evaluated in the mature plant so that the plant breeder may judge their potential

contribution to the gene pool. Second, the plant breeder must be able to inject

such novel genotypes into his breeding population by conventional sexual

hybridization for which he needs mature fertile plants.

Ill. Anther Culture and Haploids



The potential value of plants with the gametic number of chromosomes

(haploids) in basic and applied genetic research, has been recognized ever since

Blakeslee et al. (1922) first described a haploid mutant in Datura. The semantic

arguments surrounding the use of the term “haploid” are discussed by de

Fossard (1974). Because of the great potential to plant improvement, advances

in haploid plant research have been closely monitored. Kimber and Riley (1963)

reviewed the then known origins of haploidy. They listed 71 species in which

haploids had occurred spontaneously, as a consequence of hybridization, from

twin embryos or by experimental induction. More recent progress was considered in depth at a conference in Canada in 1974 (Kasha, 1974). The production of haploids through parthenogensis or by chromosome elimination in barley

(Kasha and Kao, 1970) and recently in wheat (Barclay, 1975) have as much

potential importance to basic and applied genetic research as those generated by

anther culture. I will not discuss the former two methods further (cf. Kasha,

1974), but acknowledge that the practical and theoretical consequences of

producing haploids by anther or pollen culture also apply to these other

methods.



A. METHODOLOGY



The technique of producing haploid genotypes by anther culture was pioneered by Guha and Maheshwari (1964) in DQmra. This methodology was

developed by many, but most notably by J. P. and C. Nitsch and co-workers

(Nitsch and Nitsch, 1969; Nitsch, 1972). More recently Nitsch (1974, 1975) has



SOMATIC CELL GENETICS AND PLANT IMPROVEMENT



45



demonstrated that isolated microspores of tobacco can be cultured to produce

haploid plants. Extensive cytological analyses in Nicotiana and Datura have

elucidated the events which lead to the production of haploids (see Sunderland

and Dunwell, 1974; Sunderland, 1974). Under appropriate culture conditions

the normal process of pollen development is arrested between the tetrad stage

and the conclusion of the first pollen mitosis. Subsequently the generative cell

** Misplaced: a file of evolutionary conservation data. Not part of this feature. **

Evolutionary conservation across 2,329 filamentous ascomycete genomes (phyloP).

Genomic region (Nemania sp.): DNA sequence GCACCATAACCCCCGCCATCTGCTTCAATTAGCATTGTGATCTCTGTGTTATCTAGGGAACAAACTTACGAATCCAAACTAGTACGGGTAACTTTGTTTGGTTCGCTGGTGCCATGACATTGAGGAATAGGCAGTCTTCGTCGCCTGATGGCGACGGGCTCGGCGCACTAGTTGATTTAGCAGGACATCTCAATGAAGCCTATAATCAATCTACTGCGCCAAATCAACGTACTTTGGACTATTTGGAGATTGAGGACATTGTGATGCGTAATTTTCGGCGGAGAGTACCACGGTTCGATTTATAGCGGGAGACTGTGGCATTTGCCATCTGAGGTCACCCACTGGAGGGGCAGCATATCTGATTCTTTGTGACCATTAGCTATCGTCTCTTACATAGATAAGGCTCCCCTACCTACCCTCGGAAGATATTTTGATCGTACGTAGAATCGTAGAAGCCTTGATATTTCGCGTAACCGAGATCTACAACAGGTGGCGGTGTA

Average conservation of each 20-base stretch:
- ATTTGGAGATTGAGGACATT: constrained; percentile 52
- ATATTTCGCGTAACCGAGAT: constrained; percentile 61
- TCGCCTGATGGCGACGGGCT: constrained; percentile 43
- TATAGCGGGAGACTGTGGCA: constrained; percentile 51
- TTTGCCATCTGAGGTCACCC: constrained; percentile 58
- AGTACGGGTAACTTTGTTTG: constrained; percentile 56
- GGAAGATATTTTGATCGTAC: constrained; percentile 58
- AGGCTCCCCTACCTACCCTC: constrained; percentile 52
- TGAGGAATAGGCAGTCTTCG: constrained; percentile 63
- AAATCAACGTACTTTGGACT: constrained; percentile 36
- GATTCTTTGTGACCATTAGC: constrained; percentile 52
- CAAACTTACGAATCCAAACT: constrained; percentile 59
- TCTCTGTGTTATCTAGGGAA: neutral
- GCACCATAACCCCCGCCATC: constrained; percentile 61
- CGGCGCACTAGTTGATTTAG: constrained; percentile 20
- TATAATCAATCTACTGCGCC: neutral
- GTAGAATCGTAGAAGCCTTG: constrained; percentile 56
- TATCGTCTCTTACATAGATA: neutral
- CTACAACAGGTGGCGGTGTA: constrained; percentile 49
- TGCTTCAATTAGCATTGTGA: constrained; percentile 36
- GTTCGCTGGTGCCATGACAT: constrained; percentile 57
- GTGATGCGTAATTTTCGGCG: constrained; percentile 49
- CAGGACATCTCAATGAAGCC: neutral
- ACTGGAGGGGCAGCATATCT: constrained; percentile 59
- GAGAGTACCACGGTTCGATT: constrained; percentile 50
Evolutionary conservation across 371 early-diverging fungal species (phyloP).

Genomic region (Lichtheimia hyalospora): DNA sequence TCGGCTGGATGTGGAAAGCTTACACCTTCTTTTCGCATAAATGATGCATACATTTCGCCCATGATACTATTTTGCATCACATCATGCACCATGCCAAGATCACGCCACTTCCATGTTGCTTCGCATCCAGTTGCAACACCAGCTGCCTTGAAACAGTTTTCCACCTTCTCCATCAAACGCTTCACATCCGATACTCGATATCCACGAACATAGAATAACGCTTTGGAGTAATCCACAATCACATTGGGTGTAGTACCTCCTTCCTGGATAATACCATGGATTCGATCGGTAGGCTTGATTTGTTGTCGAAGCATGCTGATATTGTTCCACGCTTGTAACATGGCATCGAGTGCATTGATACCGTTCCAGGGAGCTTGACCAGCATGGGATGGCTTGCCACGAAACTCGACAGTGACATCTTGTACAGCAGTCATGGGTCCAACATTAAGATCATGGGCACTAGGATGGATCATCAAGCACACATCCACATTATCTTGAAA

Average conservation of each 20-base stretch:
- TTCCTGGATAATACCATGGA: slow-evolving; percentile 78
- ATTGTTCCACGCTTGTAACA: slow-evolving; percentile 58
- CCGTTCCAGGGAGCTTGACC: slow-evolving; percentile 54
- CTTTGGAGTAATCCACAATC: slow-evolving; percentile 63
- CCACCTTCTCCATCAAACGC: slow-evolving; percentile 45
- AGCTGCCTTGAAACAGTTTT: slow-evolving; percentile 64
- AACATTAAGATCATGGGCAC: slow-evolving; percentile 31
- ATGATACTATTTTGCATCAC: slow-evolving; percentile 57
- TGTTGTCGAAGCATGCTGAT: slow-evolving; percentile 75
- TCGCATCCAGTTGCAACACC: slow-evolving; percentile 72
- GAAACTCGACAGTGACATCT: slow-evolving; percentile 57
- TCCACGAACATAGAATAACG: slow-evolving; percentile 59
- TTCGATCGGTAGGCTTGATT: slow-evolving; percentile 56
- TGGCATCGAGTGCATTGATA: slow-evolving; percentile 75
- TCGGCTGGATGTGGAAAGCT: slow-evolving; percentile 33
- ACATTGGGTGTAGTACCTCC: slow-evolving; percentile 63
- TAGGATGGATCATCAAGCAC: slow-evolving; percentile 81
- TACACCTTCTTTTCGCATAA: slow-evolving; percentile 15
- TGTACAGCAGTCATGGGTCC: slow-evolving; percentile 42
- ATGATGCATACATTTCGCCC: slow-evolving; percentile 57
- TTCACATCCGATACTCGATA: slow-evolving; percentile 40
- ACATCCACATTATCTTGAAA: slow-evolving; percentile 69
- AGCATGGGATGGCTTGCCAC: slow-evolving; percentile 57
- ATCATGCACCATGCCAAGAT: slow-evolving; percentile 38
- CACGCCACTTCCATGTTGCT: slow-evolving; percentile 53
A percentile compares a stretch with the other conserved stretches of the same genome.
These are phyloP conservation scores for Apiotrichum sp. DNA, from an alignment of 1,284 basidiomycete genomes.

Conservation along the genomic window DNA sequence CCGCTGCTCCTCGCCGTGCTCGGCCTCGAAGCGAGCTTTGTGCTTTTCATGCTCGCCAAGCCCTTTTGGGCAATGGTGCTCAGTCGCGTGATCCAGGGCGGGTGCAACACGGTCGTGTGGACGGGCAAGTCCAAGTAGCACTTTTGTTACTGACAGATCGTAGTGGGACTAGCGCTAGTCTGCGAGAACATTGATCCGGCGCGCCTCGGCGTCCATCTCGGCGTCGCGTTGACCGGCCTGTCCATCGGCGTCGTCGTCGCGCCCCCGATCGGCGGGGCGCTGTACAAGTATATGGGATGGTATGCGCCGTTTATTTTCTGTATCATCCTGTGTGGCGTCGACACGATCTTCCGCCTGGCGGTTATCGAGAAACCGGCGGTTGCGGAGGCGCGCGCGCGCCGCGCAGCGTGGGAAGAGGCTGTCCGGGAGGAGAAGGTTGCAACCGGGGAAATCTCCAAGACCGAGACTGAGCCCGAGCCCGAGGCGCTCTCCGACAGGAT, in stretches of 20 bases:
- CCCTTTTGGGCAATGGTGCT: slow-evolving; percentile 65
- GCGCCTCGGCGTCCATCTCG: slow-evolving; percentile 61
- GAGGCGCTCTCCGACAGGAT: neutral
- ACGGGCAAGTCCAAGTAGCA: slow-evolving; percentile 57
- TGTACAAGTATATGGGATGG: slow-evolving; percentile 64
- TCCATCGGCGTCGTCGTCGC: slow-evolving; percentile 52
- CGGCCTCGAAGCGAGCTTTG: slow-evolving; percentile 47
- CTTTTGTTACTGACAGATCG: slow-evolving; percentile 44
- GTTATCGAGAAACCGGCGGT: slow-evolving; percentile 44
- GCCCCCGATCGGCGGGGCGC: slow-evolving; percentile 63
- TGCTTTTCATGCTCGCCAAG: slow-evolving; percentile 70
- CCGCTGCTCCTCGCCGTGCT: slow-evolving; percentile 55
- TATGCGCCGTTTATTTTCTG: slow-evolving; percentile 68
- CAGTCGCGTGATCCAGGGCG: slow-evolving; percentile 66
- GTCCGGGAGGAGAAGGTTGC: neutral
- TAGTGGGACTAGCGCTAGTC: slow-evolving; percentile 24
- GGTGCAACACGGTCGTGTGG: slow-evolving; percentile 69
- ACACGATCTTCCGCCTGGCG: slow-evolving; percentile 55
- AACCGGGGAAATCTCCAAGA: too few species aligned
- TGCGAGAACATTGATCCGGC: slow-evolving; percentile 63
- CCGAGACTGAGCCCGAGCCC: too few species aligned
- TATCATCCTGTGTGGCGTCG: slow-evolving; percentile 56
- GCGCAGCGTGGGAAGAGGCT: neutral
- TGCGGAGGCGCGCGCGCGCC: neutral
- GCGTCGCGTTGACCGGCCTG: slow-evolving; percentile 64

degenerates while the normally quiescent vegetative cell divides to form an

embryolike structure. Cytological events indicate that haploidy follows one of

either of two developmental pathways, each of which leads to the ultimate

degeneration of the generative partner (Sunderland, 1974). Following induction

of cell division in the pollen, embryos develop which give rise to plantlets

actually growing out of the anther, or callus may be formed which then has to

be differentiated to regenerate a plant. The former sequence is characteristic

primarily of tobacco and Datura, and the latter is the more general consequence

in other species. In cases where callus, hopefully with a haploid complement, is

formed, controlling the ploidy level in the callus may be a serious limitation to

its practical use for generating haploids. On the basis of the use of p-fluorophenylalanine (PFP) to increase frequency of haploid segregation in fungi (Day

and Jones, 1971), Gupta and Carlson (1972) claimed that PFP inhibited the

growth of diploid, but not haploid, cells of tobacco. This claim has not been

sustained (Zenk, 1974; Dix and Street, 1974) or at best is not very reproducible

(Chaleff and Carlson, 1974). An additional problem, as pointed out earlier, is the

difficulty of regenerating plants from callus. This varies from species to species,

and indeed from genotype to genotype within a species. With haploid callus I

would judge that the problem of regenerating a representative sample of haploid

genotypes might be even more difficult.

Notwithstanding, haploid plants have been successfully produced in species

other than tobacco and Datura. Catalogs of species in which haploids have been

produced are provided by Smith (1974), McComb (1974), and Sunderland

(1974). Although specific reports cannot be cited, a haploid information exchange service, edited by the Haploid Project Group, Max Planck Institute fur

Biologie, Rosenhof, Germany (see Kasha, 1974, p. 41 l), carries reports of both

successful and unsuccessful attempts to induce haploids. Apart from tobacco,

other important crop species in which haploids have been produced by anther

culture include rice (Niizeki and Oono, 1968; Oono, 1975; Wang e t al., 1974;

Laboratory of Genetics, 1975; Woo and See, 1975), wheat (Ouyang et al., 1973;

C. Wang et aZ., 1973;Picard and de Buyser, 1973), barley (Clapham, 1973; Dale,

1975), triticale (Y. Wang et al., 1973; Sun et al., 1974), tuberous Solanum

species (Irikura and Sakaguchi, 1972; Dunwell and Sunderland, 1973), and

turnip rape (Brassica campestris) (Keller e t al., 1975).

The use of haploids in plant improvement, or indeed any research where a

gametophyte is required from the haploid sporophyte, requires that the chro-